It might take a while but I’m going somewhere with this folks, hang on…
Sometimes when I speak with friends who have careers that are socially more "aware" than mine, I get a little confused about my passion for all (more like most) things style and media related. Example? My boy KZ teaches math to high school kids in his native Newark, NJ and mentors teenage gang members after work. He does this despite knowing that he could easily earn more dough with his undergrad engineering and graduate degrees in psychology. Knowing this has, on occasion, made me pause about my own aspirations as an editor. Another example is the time I had what I thought was a particularly rough week at work prior to going on a road-trip with some girlfriends. Right before I started to rattle off how frustrated I was about this, that and the third at my own gig, I asked my girl MoMo - who happens to be a pediatrician - how work was going for her. At the time, she was finishing up her last year of residency and had been assigned to the Pediatric Intensive Care Unit. She proceeded to tell me that her unit lost three babies that week. She ended her story by explaining that the hardest part hadn’t even been the actual deaths (although that was obviously heartbreaking) but having to tell the parents that their child didn’t make it. Needless to say, I received a healthy dose of perspective and everything I was feeling about my magazine job felt really, really insignificant.
But sometimes, I am reminded that style goes much deeper than most of us give it credit for and even I am surprised at how powerful it can be. This happened to me twice recently. A couple weeks back I wore a Barack Obama tee shirt (with a pencil skirt and heels of course) to work. By lunch, I lost count of how many times someone commented on the shirt. Young and old, male and female - the shirt garnered quite a bit of attention. Now while I admit that I am not *exactly sure who I’m voting for at this point (I’m not educated enough about any of the candidates yet) I am so excited that Obama is even in the race. Every time I think about Bloody Sunday (Goggle it), especially because I have so much family in Selma, AL, my pride for Obama running just increases. I’m reminded of how far we’ve come and how far we have to go. My $20 tee shirt sparked up many thought-provoking conversations - ranging from universal healthcare to the war in Iraq. Yep, sure did.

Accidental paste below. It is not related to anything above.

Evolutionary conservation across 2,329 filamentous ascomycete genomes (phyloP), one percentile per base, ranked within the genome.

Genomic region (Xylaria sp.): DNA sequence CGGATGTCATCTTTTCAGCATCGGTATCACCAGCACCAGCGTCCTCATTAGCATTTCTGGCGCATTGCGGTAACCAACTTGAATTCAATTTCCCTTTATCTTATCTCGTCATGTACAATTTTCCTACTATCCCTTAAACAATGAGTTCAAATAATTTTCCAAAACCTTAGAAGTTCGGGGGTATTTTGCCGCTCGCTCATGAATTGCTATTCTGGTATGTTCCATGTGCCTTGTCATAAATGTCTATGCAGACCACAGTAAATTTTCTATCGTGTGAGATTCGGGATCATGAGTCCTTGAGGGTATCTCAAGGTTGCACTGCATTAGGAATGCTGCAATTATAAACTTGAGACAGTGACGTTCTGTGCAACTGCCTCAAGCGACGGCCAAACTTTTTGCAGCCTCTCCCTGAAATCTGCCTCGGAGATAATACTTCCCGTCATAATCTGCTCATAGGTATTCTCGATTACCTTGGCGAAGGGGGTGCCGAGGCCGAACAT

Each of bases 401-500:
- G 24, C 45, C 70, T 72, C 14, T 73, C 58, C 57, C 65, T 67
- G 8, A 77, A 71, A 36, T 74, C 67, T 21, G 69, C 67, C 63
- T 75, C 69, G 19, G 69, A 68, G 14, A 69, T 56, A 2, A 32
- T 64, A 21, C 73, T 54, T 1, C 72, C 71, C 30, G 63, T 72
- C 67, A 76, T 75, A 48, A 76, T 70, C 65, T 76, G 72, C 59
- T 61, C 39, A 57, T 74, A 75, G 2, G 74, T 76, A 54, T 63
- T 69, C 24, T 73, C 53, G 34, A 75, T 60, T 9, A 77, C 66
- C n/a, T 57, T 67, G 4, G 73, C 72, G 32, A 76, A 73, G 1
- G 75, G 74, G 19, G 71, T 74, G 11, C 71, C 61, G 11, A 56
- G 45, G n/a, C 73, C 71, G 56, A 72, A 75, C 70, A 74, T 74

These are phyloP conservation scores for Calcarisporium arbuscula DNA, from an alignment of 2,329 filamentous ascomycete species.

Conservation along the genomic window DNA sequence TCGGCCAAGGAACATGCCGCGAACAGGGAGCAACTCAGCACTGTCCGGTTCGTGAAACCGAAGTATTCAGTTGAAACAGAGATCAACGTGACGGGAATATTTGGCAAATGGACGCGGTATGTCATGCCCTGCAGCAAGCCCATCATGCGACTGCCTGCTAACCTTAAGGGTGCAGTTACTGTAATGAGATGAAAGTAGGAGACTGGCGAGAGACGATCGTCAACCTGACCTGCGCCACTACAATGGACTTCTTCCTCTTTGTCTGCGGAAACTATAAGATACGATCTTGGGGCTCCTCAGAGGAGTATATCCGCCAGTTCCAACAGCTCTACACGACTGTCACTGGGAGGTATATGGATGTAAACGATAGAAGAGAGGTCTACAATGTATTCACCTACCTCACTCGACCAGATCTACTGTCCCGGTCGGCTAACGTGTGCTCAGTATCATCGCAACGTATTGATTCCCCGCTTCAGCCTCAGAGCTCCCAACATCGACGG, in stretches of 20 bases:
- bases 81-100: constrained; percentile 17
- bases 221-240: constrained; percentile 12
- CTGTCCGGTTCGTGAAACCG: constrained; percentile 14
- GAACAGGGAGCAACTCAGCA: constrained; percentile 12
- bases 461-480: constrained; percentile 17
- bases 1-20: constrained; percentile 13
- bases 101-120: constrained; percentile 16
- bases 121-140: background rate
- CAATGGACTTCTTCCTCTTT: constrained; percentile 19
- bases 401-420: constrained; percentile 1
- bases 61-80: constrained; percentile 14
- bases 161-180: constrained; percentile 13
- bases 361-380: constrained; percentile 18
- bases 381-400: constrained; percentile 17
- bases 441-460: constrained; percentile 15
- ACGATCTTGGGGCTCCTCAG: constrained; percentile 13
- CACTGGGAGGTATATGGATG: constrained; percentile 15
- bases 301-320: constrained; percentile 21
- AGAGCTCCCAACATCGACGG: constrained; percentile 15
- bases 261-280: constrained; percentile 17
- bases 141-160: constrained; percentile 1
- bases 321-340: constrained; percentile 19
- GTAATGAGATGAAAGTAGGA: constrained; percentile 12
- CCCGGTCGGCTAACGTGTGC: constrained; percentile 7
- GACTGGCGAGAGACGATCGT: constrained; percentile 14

The second epiphany was just last Thursday, September 20th. I, along with countless others, wore black in support of Mychal Bell and the other Jena Six members. Now, in NYC, wearing all black is as common as yellow taxicabs but on Thursday it meant so, so much more. It felt good to see folks on the subway, on the block and even in the boardroom taking a stand against injustice in their own way. My girl CM couldn’t pull an all black ensemble together so she tied a black bandana around one of her wrists. Whenever she explained what her homemade cuff was about, as she was forced to do throughout the day, she informed someone else about the case.
So, God didn’t see it fit for me to be a teacher or a doctor. I do what I do for a living because (most of the time) I truly love it. I didn’t design that Obama tee shirt nor did I put out the mandate for folks to wear black on Thursday. Still, I have found and will continue to find ways to give back what I can, when I can, to those who I can because it’s my style. And style goes way beyond clothes or profession. I guess we sometimes have to be reminded of what we already know.
*Though I’m not exactly sure who is getting my vote, I’m definitely leaning towards Obama. I’ve heard him speak live twice, most recently last month at the NABJ (National Association of Black Journalists) conference in Vegas. He was informative, charismatic and didn’t at all appear to be a talking head like so many politicians. For those who are fearful that he lacks enough experience for the president slot; he posed the question, ‘Where has experience gotten us the last seven years?’